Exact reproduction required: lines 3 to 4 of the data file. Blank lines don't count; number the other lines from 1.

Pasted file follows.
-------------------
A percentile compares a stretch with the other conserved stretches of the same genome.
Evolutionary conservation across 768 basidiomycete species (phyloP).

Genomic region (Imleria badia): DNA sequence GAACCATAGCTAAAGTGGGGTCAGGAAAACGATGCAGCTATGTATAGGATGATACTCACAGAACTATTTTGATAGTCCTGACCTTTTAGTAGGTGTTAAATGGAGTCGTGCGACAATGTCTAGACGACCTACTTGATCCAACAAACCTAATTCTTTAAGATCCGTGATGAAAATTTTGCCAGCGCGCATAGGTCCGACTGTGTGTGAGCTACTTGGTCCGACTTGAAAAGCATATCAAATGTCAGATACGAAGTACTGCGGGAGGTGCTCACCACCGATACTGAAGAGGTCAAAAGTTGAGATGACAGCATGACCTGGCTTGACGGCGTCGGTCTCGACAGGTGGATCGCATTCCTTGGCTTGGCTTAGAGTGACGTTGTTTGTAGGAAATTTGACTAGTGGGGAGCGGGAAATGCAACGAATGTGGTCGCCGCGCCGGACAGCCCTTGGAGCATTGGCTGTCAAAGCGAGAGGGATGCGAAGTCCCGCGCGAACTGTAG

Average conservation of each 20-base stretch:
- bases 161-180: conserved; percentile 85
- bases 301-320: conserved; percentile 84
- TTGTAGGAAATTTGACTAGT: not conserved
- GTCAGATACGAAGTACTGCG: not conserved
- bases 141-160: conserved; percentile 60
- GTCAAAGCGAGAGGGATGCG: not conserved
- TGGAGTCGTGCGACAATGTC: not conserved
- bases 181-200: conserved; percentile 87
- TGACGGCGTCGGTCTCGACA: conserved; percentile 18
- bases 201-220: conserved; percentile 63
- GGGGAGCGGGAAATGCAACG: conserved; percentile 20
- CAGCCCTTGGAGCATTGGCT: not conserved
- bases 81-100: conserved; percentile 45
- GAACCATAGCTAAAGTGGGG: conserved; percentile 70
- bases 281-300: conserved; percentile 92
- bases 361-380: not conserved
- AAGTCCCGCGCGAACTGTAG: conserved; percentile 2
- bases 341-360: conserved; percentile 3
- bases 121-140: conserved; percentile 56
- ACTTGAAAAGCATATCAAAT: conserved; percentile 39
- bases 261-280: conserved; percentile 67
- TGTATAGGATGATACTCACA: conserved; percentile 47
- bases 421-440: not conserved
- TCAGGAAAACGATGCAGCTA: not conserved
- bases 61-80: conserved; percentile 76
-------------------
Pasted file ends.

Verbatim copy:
Genomic region (Imleria badia): DNA sequence GAACCATAGCTAAAGTGGGGTCAGGAAAACGATGCAGCTATGTATAGGATGATACTCACAGAACTATTTTGATAGTCCTGACCTTTTAGTAGGTGTTAAATGGAGTCGTGCGACAATGTCTAGACGACCTACTTGATCCAACAAACCTAATTCTTTAAGATCCGTGATGAAAATTTTGCCAGCGCGCATAGGTCCGACTGTGTGTGAGCTACTTGGTCCGACTTGAAAAGCATATCAAATGTCAGATACGAAGTACTGCGGGAGGTGCTCACCACCGATACTGAAGAGGTCAAAAGTTGAGATGACAGCATGACCTGGCTTGACGGCGTCGGTCTCGACAGGTGGATCGCATTCCTTGGCTTGGCTTAGAGTGACGTTGTTTGTAGGAAATTTGACTAGTGGGGAGCGGGAAATGCAACGAATGTGGTCGCCGCGCCGGACAGCCCTTGGAGCATTGGCTGTCAAAGCGAGAGGGATGCGAAGTCCCGCGCGAACTGTAG

Average conservation of each 20-base stretch: